In his time working for McMahon, Prichard saw up close every historically significant wrestling moment, from the Montreal Screwjob to WWE’s going public. He was also fired twice. The first time came in 1991. Prichard was young (28 years old) and single and spent most of his newfound free time hanging out at Heartbreaker’s in Dickinson before returning to the company in 1992. The second time Prichard was let go cut deeper, because Prichard wasn’t a kid anymore. By 2008 he was married to his wife, Stephanie, they had moved back to Houston from Connecticut so she could get the best care in her battle with cancer, and they had twins in grade school. In 2008 there were obligations; there were bills to pay ...
The Super Bowl May Bring a $500 Million Boost to Houston, or None at All
STEVE JANSEN | JANUARY 31, 2017
Denise Douglas of Sharpstown is a nurse by day, a balloon decor specialist by night and on weekends.
“When people are planning events, sometimes the last thing they think about is balloons,” says Douglas, owner of Balloon Boutique and More, one of the 417 Houston-area businesses vetted and approved by the Houston Super Bowl Host Committee in advance of Super Bowl LI.
“I’m hoping to do a lot of business for the Super Bowl events,” says Douglas, who went through a lengthy application process to become an official short-term contractor for the National Football League.
Douglas is one of hundreds of people looking to make an extra buck from the 51st version of The Big Game, between the New England Patriots and the Atlanta Falcons, scheduled to take place at 5:30 p.m. Sunday, February 5, at NRG Stadium. The spectacle includes the nine-day NFL Experience, a pro football theme park and fan festival that will be held at a dolled-up George R. Brown Convention Center and the brand-new Avenida Houston, a master-planned entertainment district catawampus to Discovery Green. The corporate-focused campus is anchored by the $350 million Marriott Marquis, a lavish hotel that includes a lazy river in the shape of Texas on the roof of the 30-story fortress ...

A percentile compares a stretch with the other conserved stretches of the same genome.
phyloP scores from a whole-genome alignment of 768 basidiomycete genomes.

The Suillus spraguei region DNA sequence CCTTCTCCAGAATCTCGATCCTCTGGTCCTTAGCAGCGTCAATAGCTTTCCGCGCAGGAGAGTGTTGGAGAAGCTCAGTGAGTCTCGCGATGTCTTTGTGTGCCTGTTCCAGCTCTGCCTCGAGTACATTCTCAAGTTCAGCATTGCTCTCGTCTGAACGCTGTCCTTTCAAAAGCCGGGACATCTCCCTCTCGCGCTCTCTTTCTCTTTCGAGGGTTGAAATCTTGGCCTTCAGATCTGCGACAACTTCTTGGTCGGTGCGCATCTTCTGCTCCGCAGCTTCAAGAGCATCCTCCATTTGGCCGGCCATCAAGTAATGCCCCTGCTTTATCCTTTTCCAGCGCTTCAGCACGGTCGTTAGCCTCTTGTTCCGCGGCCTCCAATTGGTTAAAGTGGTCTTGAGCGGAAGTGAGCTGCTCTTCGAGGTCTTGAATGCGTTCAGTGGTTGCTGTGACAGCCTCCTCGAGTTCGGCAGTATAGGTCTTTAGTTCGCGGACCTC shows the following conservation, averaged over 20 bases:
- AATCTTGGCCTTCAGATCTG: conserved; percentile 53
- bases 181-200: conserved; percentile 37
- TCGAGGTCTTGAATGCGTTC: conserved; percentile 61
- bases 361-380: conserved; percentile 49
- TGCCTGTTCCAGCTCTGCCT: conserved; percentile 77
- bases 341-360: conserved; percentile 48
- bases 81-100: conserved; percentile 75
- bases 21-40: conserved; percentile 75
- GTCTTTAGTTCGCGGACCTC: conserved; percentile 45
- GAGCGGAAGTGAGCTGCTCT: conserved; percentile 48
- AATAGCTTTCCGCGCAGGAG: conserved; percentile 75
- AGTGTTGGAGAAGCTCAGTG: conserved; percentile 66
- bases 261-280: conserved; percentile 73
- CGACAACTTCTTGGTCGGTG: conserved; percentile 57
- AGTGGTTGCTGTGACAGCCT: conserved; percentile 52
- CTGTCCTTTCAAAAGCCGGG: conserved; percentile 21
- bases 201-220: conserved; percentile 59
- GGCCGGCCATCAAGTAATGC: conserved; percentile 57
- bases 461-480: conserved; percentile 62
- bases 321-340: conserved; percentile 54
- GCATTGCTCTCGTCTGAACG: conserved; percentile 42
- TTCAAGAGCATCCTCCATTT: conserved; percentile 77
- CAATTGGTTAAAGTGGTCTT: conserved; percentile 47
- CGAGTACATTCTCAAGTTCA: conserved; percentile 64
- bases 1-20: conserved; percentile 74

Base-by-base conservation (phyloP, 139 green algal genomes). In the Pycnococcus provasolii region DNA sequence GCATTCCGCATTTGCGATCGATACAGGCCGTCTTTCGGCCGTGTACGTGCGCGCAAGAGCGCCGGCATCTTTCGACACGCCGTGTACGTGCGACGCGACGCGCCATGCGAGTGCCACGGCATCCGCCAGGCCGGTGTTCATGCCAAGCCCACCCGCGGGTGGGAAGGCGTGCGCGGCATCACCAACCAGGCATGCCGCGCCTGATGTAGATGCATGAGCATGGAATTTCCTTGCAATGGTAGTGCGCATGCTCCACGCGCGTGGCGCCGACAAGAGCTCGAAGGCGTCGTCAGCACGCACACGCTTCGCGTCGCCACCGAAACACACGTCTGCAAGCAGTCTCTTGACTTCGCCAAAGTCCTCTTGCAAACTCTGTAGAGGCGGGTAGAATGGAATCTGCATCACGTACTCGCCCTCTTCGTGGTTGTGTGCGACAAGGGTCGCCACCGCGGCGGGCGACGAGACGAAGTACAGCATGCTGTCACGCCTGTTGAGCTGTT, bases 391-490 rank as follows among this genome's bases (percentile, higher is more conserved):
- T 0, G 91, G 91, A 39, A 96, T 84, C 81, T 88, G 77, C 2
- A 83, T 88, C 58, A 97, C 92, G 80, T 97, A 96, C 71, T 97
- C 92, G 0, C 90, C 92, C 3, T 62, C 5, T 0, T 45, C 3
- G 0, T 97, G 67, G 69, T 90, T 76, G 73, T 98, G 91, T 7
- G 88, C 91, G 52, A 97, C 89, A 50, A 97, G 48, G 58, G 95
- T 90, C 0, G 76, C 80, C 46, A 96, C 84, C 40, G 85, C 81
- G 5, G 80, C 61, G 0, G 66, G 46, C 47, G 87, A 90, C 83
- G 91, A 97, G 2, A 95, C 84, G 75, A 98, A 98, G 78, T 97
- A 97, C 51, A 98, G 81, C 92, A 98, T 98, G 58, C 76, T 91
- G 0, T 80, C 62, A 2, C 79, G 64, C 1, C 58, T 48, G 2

As the Harvey Weinstein sex scandal continues to unfold, a former Olympic gymnast took to Twitter on Wednesday to remind everyone that the reality of powerful men taking advantage of girls and women is also true outside of Hollywood.
It's old news at this point that former USA Gymnastics team doctor Larry Nassar has been accused of abusing more than 100 women, including numerous members of the U.S. Olympic women's gymnastics teams when famed Romanian coaches Bela and Martha Karolyi were at the helm ...
Les Alexander selling the Houston Rockets was not likely to be something Houston sports fans wanted. He has been a relatively good team owner who has stayed out of the way of the spotlight while giving his basketball personnel the money and power to do whatever necessary to win games. Whether his successor will do the same remains to be seen.
But in the Rockets' uncertain future, Houston hockey fans can feel a sense of optimism. With Les Alexander on his way out, a major impediment to the return of professional hockey to the city is gone.
There is no indication that that return is imminent — Alexander still controls the Toyota Center lease and there is no current talk in the NHL or the AHL about franchise expansion or relocation. But with a hockey arena opening up in one of the largest markets in North America — a market with a history of supporting hockey and which would probably already have an NHL club were it not for infighting among potential ownership groups — discussions could soon begin again ...
The Astros are Dominating Major League Baseball
JOHN ROYAL | MAY 15, 2017
The Astros played the New York Yankees Sunday night in front of a national TV audience on ESPN. Most of the viewers likely tuned in to watch the Jeter ceremonies. But what they instead saw was the Astros destroy the Yankees by a 10-7 score. The Yankees were behind 6-0 after the first inning, and the game was pretty much out of reach after that (and how much fun was it watching Carlos Beltran pass Jeter on the career doubles list with the baseball world tuned into watch the Jeter celebration).
The Astros have been kind of a side story in Houston so far as the season has conflicted with a Rockets play-off run and the Texans drafting a legitimate quarterback. But what Houstonians (and baseball fans nationally) have missed is the best team in baseball, one that is, essentially, destroying every team in its path, much like the Yankees who lost three of four games to the Astros this weekend.
The Houston Astros have the best record in baseball at 26-12. The team is running away with the AL West, leading the Rangers, the closest competitor by 7.5 games. The Astros were supposed to contest for the playoffs this season, but there doesn’t really seem to be any contesting involved ...